3.) If the protest committee finds that blue was a fault - would they need to file a protest against blue since blue was not a party to the original protest?
 
 



OVERLAP - RULE 16.png 106 KB
Created: 19-May-06 18:44

Comments

John Allan
Nationality: Australia
Certifications:
  • National Judge
  • Regional Race Officer
3
1: Given that prior to orange changing course, there was approximately 6-8 feet separating the boats, does rule 16 come into play or is this a case were blue and yellow were not keeping clear of orange?  How would you rule?

@2 there are 6 to 8 ft between O and Y and a greater distance between O and B

  • Could O sail her course with non need to take avoiding action?  Yes
  • Could O change course in either direction without immediately making contact?  Yes
Therefore Y and B were keeping clear of O Keep Clear

See Case 92 When a right-of-way boat changes course, the keep-clear boat is required to act only in response to what the right-of-way boat is doing at the time, not what the right-of-way boat might do subsequently.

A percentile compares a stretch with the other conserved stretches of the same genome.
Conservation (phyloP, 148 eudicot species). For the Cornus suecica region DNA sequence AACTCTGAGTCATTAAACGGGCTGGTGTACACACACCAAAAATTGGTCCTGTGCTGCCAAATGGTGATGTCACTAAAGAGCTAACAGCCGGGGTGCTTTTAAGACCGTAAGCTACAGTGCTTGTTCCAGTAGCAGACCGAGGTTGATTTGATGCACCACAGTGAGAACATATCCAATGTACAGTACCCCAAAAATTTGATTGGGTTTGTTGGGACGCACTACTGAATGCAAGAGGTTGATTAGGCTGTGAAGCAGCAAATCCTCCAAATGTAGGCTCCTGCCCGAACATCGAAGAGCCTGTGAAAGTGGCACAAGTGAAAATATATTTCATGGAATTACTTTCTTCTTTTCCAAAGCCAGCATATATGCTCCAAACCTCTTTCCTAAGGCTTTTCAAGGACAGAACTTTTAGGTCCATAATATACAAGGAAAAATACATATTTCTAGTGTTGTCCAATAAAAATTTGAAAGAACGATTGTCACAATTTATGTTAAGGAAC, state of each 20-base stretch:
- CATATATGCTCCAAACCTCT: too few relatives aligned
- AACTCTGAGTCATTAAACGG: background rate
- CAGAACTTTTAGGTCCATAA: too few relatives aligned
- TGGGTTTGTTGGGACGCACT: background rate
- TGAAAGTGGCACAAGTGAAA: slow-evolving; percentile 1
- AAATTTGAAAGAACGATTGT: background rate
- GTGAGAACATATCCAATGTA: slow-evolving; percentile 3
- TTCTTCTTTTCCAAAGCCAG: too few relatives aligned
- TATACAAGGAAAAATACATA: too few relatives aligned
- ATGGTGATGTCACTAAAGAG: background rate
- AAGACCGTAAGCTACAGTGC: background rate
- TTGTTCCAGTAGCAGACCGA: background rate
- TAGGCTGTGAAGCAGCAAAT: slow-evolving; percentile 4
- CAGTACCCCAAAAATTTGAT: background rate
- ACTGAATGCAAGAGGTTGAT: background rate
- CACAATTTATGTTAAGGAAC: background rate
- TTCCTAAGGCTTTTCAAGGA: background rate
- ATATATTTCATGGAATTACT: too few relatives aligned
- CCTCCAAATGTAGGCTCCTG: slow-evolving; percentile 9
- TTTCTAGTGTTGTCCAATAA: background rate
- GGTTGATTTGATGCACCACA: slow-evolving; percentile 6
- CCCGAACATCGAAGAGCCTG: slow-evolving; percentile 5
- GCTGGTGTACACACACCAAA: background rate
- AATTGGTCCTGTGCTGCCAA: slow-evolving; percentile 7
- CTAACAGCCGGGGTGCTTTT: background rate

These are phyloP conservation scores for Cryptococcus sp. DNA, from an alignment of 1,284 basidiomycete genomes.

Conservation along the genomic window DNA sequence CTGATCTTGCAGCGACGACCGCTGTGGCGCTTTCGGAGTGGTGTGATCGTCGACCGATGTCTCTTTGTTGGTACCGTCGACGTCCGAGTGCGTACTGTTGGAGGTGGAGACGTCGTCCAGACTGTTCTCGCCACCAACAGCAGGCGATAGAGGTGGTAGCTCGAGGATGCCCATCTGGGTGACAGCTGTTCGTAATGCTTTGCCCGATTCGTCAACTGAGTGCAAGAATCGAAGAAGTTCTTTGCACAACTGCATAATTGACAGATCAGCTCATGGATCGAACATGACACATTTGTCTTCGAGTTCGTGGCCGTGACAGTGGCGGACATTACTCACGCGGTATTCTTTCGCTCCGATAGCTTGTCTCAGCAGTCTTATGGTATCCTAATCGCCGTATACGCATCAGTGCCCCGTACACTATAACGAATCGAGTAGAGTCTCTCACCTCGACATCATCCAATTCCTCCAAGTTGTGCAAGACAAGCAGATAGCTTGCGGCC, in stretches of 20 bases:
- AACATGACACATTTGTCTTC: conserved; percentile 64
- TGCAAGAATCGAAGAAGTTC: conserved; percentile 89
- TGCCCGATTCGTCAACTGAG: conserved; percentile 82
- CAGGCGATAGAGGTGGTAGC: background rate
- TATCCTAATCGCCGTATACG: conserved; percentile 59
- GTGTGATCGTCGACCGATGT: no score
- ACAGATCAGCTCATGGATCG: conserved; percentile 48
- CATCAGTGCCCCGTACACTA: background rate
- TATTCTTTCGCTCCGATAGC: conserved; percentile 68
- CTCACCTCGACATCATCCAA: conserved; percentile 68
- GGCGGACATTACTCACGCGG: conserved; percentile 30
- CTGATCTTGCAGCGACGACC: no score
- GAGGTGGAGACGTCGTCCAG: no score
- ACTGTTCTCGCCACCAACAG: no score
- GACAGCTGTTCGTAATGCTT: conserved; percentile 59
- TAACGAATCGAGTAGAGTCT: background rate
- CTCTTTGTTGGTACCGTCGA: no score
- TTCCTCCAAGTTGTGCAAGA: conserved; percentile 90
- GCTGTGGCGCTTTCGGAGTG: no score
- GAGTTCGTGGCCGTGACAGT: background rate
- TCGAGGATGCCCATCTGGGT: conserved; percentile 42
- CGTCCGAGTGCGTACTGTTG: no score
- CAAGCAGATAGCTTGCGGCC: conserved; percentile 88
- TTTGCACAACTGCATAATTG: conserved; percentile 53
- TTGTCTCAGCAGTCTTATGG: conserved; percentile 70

Neither Y nor B are required to do anything (like increasing separation) in anticipation of O changing course.

@2.5 O changes course 'fast', Y responds promptly, and B responds promptly when B sees Y change course.  O is required to give Y room to keep clear of her, Y is required to give B room to keep clear of her and the room that O is required to give Y includes room for Y to give B room (Definition:  room).

As Y changes course to windward to keep clear of O, her stern will probably kick out, further reducing the space available for her to keep clear.  Same goes for B.